Another wonderful old poem by John Struthers, describing our local area in the 1830’s. It tells of a memory and longing to be back to see mother natures’s accomplishments all over our immediate area.Pictured is Letterick, just north of Crossbasket, as features in this poem.
How gayly rich the mantle wide.
She drops across thee, sweet Burnside ;
And round Crossbasket’s ancient towers,
Flings all her sweets and all her flowers !
Lov’d Letterick, on thy sunny braes,
How glow the lengthening April days ;
And fair Greenha’, and meek Millhew,
How rich ye drink the soft May dew ;
How gorgeous her retir’d abode,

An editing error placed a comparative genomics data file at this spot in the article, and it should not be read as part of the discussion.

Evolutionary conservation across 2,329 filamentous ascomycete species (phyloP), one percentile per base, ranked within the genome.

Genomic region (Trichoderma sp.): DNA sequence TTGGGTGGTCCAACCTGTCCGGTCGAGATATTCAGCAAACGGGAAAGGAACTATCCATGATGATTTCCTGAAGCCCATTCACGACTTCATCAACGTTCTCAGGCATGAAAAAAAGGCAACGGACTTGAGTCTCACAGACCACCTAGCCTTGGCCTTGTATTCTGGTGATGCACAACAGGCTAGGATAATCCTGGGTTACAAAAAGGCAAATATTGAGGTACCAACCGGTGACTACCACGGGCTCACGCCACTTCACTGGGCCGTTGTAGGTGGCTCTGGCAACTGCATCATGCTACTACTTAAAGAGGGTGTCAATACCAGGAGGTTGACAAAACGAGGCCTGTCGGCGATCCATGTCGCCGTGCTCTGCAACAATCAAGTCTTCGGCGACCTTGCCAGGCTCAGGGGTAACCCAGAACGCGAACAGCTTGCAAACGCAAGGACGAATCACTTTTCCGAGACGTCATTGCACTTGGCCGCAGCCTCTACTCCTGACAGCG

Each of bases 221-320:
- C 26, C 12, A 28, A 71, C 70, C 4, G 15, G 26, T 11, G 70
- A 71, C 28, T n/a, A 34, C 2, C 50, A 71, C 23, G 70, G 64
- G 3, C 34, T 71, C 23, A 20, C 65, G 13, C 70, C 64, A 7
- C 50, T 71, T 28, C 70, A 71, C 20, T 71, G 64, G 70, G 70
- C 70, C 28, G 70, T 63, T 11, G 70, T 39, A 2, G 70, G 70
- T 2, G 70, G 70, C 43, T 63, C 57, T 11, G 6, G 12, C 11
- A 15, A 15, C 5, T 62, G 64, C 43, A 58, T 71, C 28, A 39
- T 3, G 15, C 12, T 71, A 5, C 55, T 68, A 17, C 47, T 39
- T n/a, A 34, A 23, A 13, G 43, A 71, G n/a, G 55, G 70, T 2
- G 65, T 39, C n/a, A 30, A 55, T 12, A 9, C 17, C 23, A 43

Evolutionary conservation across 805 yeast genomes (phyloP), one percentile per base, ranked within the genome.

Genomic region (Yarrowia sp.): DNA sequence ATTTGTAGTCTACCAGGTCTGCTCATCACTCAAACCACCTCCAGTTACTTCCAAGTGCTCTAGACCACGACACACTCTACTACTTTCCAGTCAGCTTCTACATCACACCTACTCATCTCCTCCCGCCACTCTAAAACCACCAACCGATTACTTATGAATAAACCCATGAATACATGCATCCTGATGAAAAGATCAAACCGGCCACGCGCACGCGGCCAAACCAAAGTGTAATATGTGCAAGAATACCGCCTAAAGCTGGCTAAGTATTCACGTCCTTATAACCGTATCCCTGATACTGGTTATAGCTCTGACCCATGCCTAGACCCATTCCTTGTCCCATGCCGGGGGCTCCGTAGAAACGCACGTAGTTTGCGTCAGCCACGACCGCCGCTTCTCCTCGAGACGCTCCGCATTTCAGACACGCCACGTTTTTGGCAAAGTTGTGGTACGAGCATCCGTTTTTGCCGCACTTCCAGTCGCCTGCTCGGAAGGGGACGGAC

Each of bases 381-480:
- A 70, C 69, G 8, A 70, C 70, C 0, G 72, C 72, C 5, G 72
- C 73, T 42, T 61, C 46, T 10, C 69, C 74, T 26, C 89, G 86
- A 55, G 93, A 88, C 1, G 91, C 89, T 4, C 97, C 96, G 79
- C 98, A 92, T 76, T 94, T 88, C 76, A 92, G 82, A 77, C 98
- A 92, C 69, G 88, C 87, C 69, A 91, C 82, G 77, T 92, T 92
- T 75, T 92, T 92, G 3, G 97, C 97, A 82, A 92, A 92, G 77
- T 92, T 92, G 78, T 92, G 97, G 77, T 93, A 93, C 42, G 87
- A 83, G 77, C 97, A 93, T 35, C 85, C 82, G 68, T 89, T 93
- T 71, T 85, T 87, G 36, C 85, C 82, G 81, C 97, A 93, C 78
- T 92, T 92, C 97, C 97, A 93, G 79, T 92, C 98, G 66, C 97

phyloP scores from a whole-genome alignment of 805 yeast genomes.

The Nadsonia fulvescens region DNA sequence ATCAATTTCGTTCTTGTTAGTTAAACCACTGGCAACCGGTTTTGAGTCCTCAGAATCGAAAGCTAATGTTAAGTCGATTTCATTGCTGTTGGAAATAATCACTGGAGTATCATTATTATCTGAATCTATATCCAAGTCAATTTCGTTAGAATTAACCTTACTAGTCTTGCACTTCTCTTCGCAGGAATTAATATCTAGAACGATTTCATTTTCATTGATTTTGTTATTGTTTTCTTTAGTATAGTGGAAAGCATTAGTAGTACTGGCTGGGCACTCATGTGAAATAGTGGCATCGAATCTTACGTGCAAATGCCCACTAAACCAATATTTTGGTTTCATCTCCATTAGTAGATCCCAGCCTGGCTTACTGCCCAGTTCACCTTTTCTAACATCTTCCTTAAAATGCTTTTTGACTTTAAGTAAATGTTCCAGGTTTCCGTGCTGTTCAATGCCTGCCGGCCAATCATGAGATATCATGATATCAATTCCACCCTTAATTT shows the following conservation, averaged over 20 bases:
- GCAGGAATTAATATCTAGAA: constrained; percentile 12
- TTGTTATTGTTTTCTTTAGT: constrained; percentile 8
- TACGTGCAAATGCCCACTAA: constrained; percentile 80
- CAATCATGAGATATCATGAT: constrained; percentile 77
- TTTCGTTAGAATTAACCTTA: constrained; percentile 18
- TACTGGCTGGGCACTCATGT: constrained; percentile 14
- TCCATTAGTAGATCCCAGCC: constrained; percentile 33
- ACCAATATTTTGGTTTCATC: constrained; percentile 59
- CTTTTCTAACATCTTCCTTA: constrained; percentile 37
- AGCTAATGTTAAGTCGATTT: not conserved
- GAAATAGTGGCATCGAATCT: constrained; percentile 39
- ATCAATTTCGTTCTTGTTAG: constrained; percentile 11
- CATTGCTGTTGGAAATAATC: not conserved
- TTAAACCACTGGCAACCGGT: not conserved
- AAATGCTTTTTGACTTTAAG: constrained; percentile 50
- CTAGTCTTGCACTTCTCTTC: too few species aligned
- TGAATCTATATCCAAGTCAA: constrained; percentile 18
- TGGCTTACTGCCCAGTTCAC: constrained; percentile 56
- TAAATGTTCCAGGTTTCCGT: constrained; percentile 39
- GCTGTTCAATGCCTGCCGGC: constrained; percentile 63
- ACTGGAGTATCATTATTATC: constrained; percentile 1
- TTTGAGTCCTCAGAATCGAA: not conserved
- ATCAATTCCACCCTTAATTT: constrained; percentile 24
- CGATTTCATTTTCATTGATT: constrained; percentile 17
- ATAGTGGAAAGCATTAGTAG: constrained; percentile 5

In the deep dells of Calderwood.
Or, sunward spread, plain nature’s pride,
The birkclad dingles of Woodside ;
Or the green glens so quiet and still,
Or Mauchline-hole or Newhouse Mill ;
Of ‘neath the cliffs, abrupt and torn,
Of howl et haunted Rotten burn ;
Despair might even be sooth’d the while,
Would he but catch her witching smile
Beneath the groves of Brankumha’,
Or thy broad limes, old Cantislaw ;
Or Laurieston, forgot and gone,
Fair Nethermains, and Cadger-Loan,
Whose site the passing stranger sees
Still rnark’d out by the broad ash trees,
Or leafy elms outspreading wide,
In sad, but still in stately pride.
How fraught with life the gentle purl is
Of her sweet breath around the Whirlies ;
Or the green ivy- mantled walls,
Of thee, my natal cot, Forefauls ;
Or o’er the crofts, her early pride,
Of Buchandyke, and Tannochside,
But chief my infant mind respired,
And still my aching heart is fir’d.